C'mon SGI, you can do it. (And please dump that silly new logo on your high-end machines).

  • Yeah right... Rendering performance on any SGI system lags way behind what you can achieve with a much cheaper x86/Alpha box.

    Show me a $5000 SGI MIPS machine that outperforms a $2500 generic x86 box for rendering and i'll eat this post.

    Using a cluster of those cheap boxes, you'll be able to render a hell of a lot more frames for a lot less $$$ in the same amount of time than anything SGI can provide.

    MIPS based SGIs are nice for interactive work, but their CPUs just don't have the price/performance to be a viable option down on the render-farm.
  • $6000??? What dream world do you live in? The crappiest O2 is $6k; for any decent system, you'd be looking at $20k easy. Hell, used Octanes start around $6k. Unfortunately, I don't really see these boxes being worth $3k. It's still just a peecee. A peecee with a nice skin and fast graphics, sure, but under the hood it's pretty much the same old XT from 1984. More expensive or not, I'll stick to the machines that have earned the right to have an SGI cube on them. I do hope they continue to make such things.
  • I've fallen off of several lusty boxes, but I've never been hurt. Your advice makes no sense.
  • Metalica are currently recording their answers

    The /. Response album will be in record stores soon at $20 US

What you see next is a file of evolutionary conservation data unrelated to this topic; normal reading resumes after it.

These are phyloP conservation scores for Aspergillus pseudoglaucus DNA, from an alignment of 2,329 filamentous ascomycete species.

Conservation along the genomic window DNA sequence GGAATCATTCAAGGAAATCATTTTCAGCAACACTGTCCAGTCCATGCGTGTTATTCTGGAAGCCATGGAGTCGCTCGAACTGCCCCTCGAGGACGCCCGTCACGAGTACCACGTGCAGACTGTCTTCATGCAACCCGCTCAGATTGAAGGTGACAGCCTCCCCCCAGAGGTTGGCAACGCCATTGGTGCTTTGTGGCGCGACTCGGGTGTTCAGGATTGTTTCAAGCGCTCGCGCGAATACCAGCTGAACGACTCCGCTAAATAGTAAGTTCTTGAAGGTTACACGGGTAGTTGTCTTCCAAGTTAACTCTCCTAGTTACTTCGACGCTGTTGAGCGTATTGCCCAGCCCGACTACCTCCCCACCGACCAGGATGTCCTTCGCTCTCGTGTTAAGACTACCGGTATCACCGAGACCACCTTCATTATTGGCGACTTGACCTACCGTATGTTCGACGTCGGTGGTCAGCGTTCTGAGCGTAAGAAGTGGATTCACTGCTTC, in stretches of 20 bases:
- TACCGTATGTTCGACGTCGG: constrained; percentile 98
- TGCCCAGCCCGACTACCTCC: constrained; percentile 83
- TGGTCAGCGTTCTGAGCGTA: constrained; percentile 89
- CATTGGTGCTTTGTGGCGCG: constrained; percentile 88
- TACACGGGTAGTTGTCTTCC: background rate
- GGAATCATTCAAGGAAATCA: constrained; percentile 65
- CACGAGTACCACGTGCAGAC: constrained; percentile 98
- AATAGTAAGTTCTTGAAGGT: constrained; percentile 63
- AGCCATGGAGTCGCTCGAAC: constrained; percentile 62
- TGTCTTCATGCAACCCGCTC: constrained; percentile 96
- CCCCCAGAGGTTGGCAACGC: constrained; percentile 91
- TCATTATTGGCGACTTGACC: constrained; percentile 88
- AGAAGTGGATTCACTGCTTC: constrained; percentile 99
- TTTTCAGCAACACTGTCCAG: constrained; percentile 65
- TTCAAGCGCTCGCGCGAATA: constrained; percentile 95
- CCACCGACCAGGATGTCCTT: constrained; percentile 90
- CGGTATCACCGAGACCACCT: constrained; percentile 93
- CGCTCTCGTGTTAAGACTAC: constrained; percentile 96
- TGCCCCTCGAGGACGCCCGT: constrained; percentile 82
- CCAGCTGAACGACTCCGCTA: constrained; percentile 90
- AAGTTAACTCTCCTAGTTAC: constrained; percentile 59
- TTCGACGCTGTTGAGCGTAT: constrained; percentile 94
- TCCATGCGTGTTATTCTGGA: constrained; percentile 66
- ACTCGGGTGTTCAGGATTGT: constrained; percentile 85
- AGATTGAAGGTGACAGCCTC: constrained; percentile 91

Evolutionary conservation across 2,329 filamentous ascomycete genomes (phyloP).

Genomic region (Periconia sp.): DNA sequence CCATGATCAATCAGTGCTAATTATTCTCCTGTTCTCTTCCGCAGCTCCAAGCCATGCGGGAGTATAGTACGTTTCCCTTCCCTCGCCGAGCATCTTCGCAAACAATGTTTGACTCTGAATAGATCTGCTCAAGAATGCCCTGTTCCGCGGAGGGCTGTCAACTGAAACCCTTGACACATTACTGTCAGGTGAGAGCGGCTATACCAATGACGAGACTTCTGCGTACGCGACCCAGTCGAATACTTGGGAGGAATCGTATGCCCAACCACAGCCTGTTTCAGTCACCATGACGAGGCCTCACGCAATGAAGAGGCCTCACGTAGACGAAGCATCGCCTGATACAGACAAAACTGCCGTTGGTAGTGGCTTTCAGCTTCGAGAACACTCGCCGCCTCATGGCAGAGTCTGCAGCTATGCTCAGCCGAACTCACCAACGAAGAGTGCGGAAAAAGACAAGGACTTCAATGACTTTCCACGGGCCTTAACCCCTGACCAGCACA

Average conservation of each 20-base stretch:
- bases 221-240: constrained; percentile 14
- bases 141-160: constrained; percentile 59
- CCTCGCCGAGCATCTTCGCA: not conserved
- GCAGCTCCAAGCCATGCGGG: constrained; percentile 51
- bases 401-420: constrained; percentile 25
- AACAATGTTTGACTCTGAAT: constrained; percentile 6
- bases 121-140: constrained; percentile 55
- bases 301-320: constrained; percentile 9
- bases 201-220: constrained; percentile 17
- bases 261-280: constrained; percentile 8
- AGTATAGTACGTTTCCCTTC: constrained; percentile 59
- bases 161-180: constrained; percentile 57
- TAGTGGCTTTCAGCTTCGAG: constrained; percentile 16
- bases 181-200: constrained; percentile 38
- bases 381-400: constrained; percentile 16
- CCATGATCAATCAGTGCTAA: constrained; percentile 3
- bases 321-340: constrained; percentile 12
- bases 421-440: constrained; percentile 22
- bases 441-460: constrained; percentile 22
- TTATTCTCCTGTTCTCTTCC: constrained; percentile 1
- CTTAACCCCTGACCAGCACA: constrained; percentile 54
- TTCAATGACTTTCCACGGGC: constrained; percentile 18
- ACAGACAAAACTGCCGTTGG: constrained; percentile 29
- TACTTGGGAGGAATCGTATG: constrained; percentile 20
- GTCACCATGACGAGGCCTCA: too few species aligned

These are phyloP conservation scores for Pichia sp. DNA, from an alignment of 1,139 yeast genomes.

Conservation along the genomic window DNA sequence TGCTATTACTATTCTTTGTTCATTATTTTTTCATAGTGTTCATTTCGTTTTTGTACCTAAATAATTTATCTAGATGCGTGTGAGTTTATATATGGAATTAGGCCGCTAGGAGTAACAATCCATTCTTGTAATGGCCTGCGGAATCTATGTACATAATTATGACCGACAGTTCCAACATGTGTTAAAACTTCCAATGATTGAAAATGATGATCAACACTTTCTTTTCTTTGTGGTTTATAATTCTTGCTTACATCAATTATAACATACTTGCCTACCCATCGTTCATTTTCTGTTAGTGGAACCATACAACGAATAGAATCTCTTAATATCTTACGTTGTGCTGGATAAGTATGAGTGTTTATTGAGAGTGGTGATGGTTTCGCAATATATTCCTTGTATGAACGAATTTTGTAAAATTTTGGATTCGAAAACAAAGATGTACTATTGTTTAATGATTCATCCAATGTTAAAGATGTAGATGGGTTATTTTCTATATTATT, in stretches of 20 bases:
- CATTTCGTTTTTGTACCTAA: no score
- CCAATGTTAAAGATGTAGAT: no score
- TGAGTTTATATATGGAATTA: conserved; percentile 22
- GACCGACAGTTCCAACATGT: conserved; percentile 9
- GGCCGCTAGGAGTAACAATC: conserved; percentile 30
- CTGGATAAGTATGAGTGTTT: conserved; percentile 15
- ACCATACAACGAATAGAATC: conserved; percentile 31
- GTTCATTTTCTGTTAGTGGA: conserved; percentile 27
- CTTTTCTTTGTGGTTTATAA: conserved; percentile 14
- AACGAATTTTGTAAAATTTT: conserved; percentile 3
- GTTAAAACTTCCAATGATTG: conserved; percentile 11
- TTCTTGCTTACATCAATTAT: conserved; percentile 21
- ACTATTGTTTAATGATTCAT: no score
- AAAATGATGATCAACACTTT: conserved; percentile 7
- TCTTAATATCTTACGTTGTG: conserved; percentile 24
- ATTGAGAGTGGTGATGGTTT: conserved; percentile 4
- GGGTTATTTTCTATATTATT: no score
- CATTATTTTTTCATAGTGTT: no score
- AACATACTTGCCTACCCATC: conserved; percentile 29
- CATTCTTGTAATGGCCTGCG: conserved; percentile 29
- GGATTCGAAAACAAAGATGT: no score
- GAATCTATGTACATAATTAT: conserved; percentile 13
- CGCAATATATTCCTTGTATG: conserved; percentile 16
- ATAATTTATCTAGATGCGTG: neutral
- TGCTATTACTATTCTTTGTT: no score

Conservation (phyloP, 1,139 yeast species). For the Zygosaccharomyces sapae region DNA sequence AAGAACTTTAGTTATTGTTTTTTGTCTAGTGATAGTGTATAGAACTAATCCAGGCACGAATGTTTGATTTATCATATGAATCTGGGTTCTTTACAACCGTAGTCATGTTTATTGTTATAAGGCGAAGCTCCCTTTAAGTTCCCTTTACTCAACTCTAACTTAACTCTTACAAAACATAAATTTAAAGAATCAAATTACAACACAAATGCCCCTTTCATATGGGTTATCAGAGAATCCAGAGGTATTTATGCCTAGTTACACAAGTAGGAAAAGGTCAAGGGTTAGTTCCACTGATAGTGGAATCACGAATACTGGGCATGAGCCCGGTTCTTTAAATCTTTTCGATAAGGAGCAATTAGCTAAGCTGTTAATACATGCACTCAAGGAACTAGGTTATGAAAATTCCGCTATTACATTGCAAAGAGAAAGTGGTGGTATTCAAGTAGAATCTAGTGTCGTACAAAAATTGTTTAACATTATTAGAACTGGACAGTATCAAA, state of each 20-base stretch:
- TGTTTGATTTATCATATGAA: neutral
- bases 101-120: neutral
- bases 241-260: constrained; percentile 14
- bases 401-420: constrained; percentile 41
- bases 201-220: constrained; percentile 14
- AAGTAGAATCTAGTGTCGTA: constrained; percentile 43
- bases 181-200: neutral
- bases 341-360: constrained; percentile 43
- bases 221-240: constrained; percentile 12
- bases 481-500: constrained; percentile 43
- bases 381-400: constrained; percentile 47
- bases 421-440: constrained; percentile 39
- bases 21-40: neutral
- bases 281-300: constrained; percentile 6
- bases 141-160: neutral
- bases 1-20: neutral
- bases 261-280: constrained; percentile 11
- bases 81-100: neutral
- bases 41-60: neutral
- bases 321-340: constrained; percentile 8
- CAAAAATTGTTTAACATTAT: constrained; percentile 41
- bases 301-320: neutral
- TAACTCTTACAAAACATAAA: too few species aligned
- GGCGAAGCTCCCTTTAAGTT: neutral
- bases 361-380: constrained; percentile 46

• Because it comes with an automatic cup-holder pre-installed.

  • by Zico ( 14255 ) on Monday May 15, 2000 @08:45AM (#1072133)

    why isn't there a story about last weeks DDOS attack?

    wired article on Slashdot getting DOSed. []

    Could be any number of reasons, such as:

    • VA Linux wants to keep it as quiet as possible how easy it is to knock their web properties (e.g., Slashdot) off-line. And we all know how VA Linux hates to see bad news reported by a "news" site that they own. Just like when the stock market was tanking, particularly the Linux stocks, and Slashdot mysteriously didn't have a single word to say about it -- well, not until they got rightfully flamed to a crisp by their readership and caved in to the demands of an article about it.
    • Slashdot just hates admitting it whenever there's a problem in Linux/Apacheland. You see, it makes them look like major fools for constantly and mindlessly bashing the alternatives when they can't get their own stuff to work. (Which reminds me, did Slashdot ever run a story about when they got hacked?)

    Oh well, those are the reasons that come to mind at first blush. There might be others, but either way, don't count on it ever being reported here, despite the fact that it is a big story to readers here. (Anyone want to try to argue that it's not a huge story to the people who actually visit this site? I'd love to hear it.) Of course, Slashdot will probably say that they're in the business of reporting news, not reporting about Slashdot itself -- shortly before they publish their 8th story about Microsoft lawyers sending letters to Slashdot.


In less than a century, computers will be making substantial progress on ... the overriding problem of war and peace. -- James Slagle